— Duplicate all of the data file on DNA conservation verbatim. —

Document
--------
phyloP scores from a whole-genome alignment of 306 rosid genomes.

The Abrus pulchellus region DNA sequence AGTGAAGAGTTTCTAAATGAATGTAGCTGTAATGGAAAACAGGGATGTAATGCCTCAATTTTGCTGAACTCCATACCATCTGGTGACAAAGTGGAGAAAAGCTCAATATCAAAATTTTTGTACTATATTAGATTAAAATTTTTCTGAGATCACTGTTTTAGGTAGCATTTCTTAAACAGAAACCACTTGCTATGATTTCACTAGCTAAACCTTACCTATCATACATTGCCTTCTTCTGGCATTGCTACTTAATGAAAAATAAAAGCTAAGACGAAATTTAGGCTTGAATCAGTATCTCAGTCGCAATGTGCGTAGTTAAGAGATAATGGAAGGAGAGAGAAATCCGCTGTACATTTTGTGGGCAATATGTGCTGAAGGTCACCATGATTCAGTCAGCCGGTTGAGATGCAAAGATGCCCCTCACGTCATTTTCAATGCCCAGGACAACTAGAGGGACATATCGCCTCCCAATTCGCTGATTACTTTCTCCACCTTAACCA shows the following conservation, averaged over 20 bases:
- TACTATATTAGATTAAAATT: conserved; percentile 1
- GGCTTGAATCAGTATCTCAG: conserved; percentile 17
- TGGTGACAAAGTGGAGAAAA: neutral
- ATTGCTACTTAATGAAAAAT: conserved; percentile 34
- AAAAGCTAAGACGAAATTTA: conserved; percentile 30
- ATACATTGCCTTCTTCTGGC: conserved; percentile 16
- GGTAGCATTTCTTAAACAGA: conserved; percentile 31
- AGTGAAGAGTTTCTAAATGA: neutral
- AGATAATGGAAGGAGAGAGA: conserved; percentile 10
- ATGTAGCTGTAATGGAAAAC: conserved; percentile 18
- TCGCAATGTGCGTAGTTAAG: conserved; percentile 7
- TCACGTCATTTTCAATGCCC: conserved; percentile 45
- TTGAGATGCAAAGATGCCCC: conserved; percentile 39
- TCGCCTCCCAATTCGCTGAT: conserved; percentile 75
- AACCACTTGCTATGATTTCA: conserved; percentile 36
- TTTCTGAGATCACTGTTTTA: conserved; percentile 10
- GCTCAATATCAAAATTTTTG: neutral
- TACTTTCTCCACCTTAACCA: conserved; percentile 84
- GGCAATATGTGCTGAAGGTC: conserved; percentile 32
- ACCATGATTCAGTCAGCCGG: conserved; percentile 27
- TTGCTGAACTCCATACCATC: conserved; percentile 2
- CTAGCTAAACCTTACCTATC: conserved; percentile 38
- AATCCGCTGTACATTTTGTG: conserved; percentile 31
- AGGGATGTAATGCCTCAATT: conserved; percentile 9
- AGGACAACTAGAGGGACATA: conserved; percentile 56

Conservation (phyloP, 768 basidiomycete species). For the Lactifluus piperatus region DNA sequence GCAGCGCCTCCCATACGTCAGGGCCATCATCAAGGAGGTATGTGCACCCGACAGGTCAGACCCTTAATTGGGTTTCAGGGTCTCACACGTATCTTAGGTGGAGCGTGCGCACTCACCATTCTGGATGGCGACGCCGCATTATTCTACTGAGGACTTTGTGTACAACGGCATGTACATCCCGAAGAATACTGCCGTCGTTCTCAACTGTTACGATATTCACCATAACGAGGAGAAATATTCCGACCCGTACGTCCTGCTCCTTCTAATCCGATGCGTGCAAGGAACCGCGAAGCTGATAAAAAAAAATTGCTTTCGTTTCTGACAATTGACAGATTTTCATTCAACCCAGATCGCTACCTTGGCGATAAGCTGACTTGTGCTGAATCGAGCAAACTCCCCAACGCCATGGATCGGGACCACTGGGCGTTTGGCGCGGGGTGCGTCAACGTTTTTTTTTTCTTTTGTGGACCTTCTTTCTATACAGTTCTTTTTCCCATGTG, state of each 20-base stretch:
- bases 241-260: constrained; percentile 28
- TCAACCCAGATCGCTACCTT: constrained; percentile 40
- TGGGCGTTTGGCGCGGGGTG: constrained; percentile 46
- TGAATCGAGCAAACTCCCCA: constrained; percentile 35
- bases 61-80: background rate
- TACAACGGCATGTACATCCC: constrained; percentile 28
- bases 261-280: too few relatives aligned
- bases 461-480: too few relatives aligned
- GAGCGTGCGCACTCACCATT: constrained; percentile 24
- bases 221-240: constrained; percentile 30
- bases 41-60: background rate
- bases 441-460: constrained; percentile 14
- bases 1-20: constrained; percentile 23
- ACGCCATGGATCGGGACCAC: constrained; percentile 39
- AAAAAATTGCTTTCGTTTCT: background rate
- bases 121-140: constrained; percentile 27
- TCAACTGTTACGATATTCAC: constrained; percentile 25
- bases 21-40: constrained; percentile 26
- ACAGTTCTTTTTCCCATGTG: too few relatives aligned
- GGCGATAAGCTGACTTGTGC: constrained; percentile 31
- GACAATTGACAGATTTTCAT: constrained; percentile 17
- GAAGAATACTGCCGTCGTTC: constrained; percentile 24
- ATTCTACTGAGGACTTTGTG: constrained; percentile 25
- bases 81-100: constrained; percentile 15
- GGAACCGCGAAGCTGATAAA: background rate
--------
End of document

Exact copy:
phyloP scores from a whole-genome alignment of 306 rosid genomes.

The Abrus pulchellus region DNA sequence AGTGAAGAGTTTCTAAATGAATGTAGCTGTAATGGAAAACAGGGATGTAATGCCTCAATTTTGCTGAACTCCATACCATCTGGTGACAAAGTGGAGAAAAGCTCAATATCAAAATTTTTGTACTATATTAGATTAAAATTTTTCTGAGATCACTGTTTTAGGTAGCATTTCTTAAACAGAAACCACTTGCTATGATTTCACTAGCTAAACCTTACCTATCATACATTGCCTTCTTCTGGCATTGCTACTTAATGAAAAATAAAAGCTAAGACGAAATTTAGGCTTGAATCAGTATCTCAGTCGCAATGTGCGTAGTTAAGAGATAATGGAAGGAGAGAGAAATCCGCTGTACATTTTGTGGGCAATATGTGCTGAAGGTCACCATGATTCAGTCAGCCGGTTGAGATGCAAAGATGCCCCTCACGTCATTTTCAATGCCCAGGACAACTAGAGGGACATATCGCCTCCCAATTCGCTGATTACTTTCTCCACCTTAACCA shows the following conservation, averaged over 20 bases:
- TACTATATTAGATTAAAATT: conserved; percentile 1
- GGCTTGAATCAGTATCTCAG: conserved; percentile 17
- TGGTGACAAAGTGGAGAAAA: neutral
- ATTGCTACTTAATGAAAAAT: conserved; percentile 34
- AAAAGCTAAGACGAAATTTA: conserved; percentile 30
- ATACATTGCCTTCTTCTGGC: conserved; percentile 16
- GGTAGCATTTCTTAAACAGA: conserved; percentile 31
- AGTGAAGAGTTTCTAAATGA: neutral
- AGATAATGGAAGGAGAGAGA: conserved; percentile 10
- ATGTAGCTGTAATGGAAAAC: conserved; percentile 18
- TCGCAATGTGCGTAGTTAAG: conserved; percentile 7
- TCACGTCATTTTCAATGCCC: conserved; percentile 45
- TTGAGATGCAAAGATGCCCC: conserved; percentile 39
- TCGCCTCCCAATTCGCTGAT: conserved; percentile 75
- AACCACTTGCTATGATTTCA: conserved; percentile 36
- TTTCTGAGATCACTGTTTTA: conserved; percentile 10
- GCTCAATATCAAAATTTTTG: neutral
- TACTTTCTCCACCTTAACCA: conserved; percentile 84
- GGCAATATGTGCTGAAGGTC: conserved; percentile 32
- ACCATGATTCAGTCAGCCGG: conserved; percentile 27
- TTGCTGAACTCCATACCATC: conserved; percentile 2
- CTAGCTAAACCTTACCTATC: conserved; percentile 38
- AATCCGCTGTACATTTTGTG: conserved; percentile 31
- AGGGATGTAATGCCTCAATT: conserved; percentile 9
- AGGACAACTAGAGGGACATA: conserved; percentile 56

Conservation (phyloP, 768 basidiomycete species). For the Lactifluus piperatus region DNA sequence GCAGCGCCTCCCATACGTCAGGGCCATCATCAAGGAGGTATGTGCACCCGACAGGTCAGACCCTTAATTGGGTTTCAGGGTCTCACACGTATCTTAGGTGGAGCGTGCGCACTCACCATTCTGGATGGCGACGCCGCATTATTCTACTGAGGACTTTGTGTACAACGGCATGTACATCCCGAAGAATACTGCCGTCGTTCTCAACTGTTACGATATTCACCATAACGAGGAGAAATATTCCGACCCGTACGTCCTGCTCCTTCTAATCCGATGCGTGCAAGGAACCGCGAAGCTGATAAAAAAAAATTGCTTTCGTTTCTGACAATTGACAGATTTTCATTCAACCCAGATCGCTACCTTGGCGATAAGCTGACTTGTGCTGAATCGAGCAAACTCCCCAACGCCATGGATCGGGACCACTGGGCGTTTGGCGCGGGGTGCGTCAACGTTTTTTTTTTCTTTTGTGGACCTTCTTTCTATACAGTTCTTTTTCCCATGTG, state of each 20-base stretch:
- bases 241-260: constrained; percentile 28
- TCAACCCAGATCGCTACCTT: constrained; percentile 40
- TGGGCGTTTGGCGCGGGGTG: constrained; percentile 46
- TGAATCGAGCAAACTCCCCA: constrained; percentile 35
- bases 61-80: background rate
- TACAACGGCATGTACATCCC: constrained; percentile 28
- bases 261-280: too few relatives aligned
- bases 461-480: too few relatives aligned
- GAGCGTGCGCACTCACCATT: constrained; percentile 24
- bases 221-240: constrained; percentile 30
- bases 41-60: background rate
- bases 441-460: constrained; percentile 14
- bases 1-20: constrained; percentile 23
- ACGCCATGGATCGGGACCAC: constrained; percentile 39
- AAAAAATTGCTTTCGTTTCT: background rate
- bases 121-140: constrained; percentile 27
- TCAACTGTTACGATATTCAC: constrained; percentile 25
- bases 21-40: constrained; percentile 26
- ACAGTTCTTTTTCCCATGTG: too few relatives aligned
- GGCGATAAGCTGACTTGTGC: constrained; percentile 31
- GACAATTGACAGATTTTCAT: constrained; percentile 17
- GAAGAATACTGCCGTCGTTC: constrained; percentile 24
- ATTCTACTGAGGACTTTGTG: constrained; percentile 25
- bases 81-100: constrained; percentile 15
- GGAACCGCGAAGCTGATAAA: background rate